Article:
When it was announced that Crystal Jade Golden Palace at Paragon received a Michelin Star, my foodie friends laughed and mocked, “Does Michelin know Crystal Jade or not? It’s a chain restaurant leh. It’s not even Crystal Jade Prestige.”
To be fair, Golden Palace is the atas arm of Crystal Jade, like when H&M got Kim Kardarsian to design the series, slightly more expensive than their usual range, but still affordable. In fact, Golden Palace is slightly cheaper than Prestige, which we went earlier this year.
Golden Palace offers set menus starting from $48/pax. They also serve a la carte dim sum, which is very affordable, at about $5-$6 a basket. Two of us ordered the $48 set and some a la dim sum to share, and were so stuffed that we had to tabao some food home.
The entrance to the restaurant is impressive. At the far end of 5th level, it occupies the entire corner, with a shiny black veneer facade. A long walkway from the entrance will bring you to the main dining enclave of very high ceilings. But on closer inspection, when we settled down, we thought the furniture, with the gitzy tablecloth, looked tired. Golden Palace is in need of revamping.
The main hall was full and we were given a private dining room to be shared with other diners. There were two shrieking babies, and the small room amplified the bawling. We requested to move to the hall, and when there was a table, they shifted us. PHEW.
I’ll first talk about the set menu, and then the dim sum. I didn’t like that they piled food from the set menu on us when we hadn’t finished the previous dish. The first 3 dishes came 2 fast 2 furious. For a proper Michelin-starred restaurant, I’d expect them to serve one dish at a time, and not fill up our table.
The food from the set menu is, however, quite good. The chicken soup is very bitter from the herbs, but Mr Fitness enjoyed it. The 2 types of dim sum are delicate: the “crystal bun” is nicely chewly, and the fried tofu skin wrap, crispy and pleasantly pungent. Prawns done 2 ways are slathered in different sauces: one in a Maggi-mee-curry-powder-like sauce, and we couldn’t decipher the other (it was blueberry mayo). The prawns are nice, but I didn’t like any food that tastes “artificial.”
This was when we moved to main hall, and the dishes started coming one by one. The stewed vermicelli with seafood and egg white smells very fishy, and looks so white it doesn’t look appetizing; BUT it is very delicious. The vermicelli still has some bite, and absorbed the essence of seafood.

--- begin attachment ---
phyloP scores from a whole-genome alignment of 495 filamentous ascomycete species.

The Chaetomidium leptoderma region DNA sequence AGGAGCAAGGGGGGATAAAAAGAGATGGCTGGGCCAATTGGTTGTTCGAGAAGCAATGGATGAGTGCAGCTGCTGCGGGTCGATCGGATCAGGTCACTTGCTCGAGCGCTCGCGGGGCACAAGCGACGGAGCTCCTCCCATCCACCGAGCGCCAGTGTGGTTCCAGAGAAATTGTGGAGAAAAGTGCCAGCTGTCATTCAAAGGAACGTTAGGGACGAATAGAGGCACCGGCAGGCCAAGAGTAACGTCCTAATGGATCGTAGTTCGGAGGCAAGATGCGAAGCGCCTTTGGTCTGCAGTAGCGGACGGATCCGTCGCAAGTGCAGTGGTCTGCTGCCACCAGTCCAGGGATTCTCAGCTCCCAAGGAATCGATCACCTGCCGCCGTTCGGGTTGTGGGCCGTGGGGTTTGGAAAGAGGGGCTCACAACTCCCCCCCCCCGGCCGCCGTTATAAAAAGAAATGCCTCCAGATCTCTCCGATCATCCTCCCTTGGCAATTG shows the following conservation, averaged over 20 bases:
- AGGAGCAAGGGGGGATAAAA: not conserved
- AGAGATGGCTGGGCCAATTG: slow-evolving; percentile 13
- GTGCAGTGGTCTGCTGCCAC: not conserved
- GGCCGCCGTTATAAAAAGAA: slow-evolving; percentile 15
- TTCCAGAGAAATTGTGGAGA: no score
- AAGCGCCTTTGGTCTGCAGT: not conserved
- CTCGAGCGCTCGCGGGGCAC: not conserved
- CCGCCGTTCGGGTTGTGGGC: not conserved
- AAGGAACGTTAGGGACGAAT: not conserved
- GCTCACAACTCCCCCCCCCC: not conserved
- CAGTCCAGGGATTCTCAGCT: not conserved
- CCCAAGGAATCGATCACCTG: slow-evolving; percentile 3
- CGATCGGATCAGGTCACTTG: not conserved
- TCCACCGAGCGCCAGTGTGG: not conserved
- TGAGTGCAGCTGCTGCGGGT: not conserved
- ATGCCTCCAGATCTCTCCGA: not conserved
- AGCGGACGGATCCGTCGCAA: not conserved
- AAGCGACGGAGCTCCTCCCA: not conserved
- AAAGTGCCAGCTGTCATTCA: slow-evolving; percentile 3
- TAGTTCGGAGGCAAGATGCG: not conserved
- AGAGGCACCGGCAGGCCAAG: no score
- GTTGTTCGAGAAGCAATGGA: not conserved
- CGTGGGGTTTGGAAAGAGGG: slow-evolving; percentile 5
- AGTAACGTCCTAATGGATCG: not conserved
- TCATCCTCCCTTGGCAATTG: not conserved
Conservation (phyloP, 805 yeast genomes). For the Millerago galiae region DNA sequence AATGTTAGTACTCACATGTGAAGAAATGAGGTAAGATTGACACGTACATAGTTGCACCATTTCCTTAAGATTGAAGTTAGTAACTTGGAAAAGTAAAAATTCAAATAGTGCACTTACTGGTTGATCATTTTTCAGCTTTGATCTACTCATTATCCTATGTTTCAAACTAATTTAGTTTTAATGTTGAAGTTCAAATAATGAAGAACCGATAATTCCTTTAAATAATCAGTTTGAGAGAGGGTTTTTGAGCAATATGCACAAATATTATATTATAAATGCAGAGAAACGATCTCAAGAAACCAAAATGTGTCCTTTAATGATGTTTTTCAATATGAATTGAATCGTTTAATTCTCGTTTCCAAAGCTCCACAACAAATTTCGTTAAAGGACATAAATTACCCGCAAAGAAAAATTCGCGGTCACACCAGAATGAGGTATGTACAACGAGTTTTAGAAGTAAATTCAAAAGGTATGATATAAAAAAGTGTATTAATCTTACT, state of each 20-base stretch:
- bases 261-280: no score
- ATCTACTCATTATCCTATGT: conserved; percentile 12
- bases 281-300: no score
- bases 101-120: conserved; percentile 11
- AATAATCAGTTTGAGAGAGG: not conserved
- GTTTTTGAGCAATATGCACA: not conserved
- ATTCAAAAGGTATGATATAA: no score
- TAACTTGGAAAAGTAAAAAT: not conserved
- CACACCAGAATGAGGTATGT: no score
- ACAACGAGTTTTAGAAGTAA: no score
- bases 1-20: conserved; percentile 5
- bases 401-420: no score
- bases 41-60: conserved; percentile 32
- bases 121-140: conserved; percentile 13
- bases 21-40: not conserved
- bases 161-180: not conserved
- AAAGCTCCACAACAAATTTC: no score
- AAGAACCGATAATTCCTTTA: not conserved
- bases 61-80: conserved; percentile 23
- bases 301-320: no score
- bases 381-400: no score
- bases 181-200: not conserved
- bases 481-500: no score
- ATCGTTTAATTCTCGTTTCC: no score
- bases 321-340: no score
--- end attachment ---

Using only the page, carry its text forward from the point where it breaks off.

It is strange that the kurobuta pork was served after the carb dish; usually in Chinese restaurants, the carbs come at the end. In any case, the pork is outstanding. It tastes like an elevated, refined version of those stir-fried beef in green bell pepper at cze char shops. But here, you can taste subtlety: an underlying fragrance of garlic, the sweetness from the hoisin sauce, slight spice from pepper.
Now I’ll talk about the dim sum. It’s not bad. The char siew bao ($5.80) is so packed with char siew that it overflows—this is a compliment, by the way, not a complaint. The skin is so soft, and slightly savory, which complements the sweet honey pork. This is the first time that I have eaten a bun that goes together with the char siew.
Mr Fitness enjoyed the lotus rice ($5.80) because the fragrance has seeped into the rice, reminding him of childhood memories. But he didn’t like the shark fin dumpling soup ($8.80/serving, below). I, on the other hand, enjoyed the soup with its mild, refreshing, chicken-like flavors.
The hong you chao shou ($6.20) has good vinegary flavors, but needs to be more mala, and the dumplings disintegrate upon picking up; they are cooked too long. Har Kau ($6.80) is ordinary.
Speaking about the har kau, we didn’t order it. This happened in the private room with the toddlers. Every service mistake we encountered happened in the private room, before we moved to the main dining hall. In the private room, they took our orders wrongly. We ordered fried yam dumpling, but they gave us ha kau. This is clearly stated in the slip which we ticked the dim sum we wanted ourselves. We verified it with the slip of paper, but we didn’t want to cause trouble, so we accepted the ha kau. We ordered an iced drink and a tea, they charged us an iced drink and two teas, an extra charge of $3.20+. They kept piling our table with food, as if rushing for time.
But when we moved to the dining hall, the service was impeccable. Florence took amazingly good care of us. She didn’t dump all the food on us at once. She made sure the dishes came out one by one, and asked us if she could serve the next dish. She gave us sharing cutlery, she changed our plates, and she was friendly with us. She anticipated our needs and fulfilled what we needed. Kudos to Florence!
In terms of service then, it’s a mixed bag, a roulette of luck.
Does Golden Palace deserve a star? They all laughed, but as Ella Fitzgerald’s song goes, “ha ha ha, who’s got the last laugh now?” It still received a star in the end. In reality, it’s not risible that the restaurant received a star. While there are better Chinese restaurants that didn’t get stars, Golden Palace is not shabby at all. An all rounder, it does everything just slightly above average: good food, good service, nice ambience, good price. We paid $119 for two persons.
Crystal Jade Golden Palace
290 Orchard Road, Paragon #05-22, Singapore 238859
T: +65 6734 6866/ +65 9177 2091
M-F 11.30am-3pm, Sat 11am-3pm, Sun 10.30am-3pm, Daily 6pm-10.30pm
Written by A. Nathanael Ho.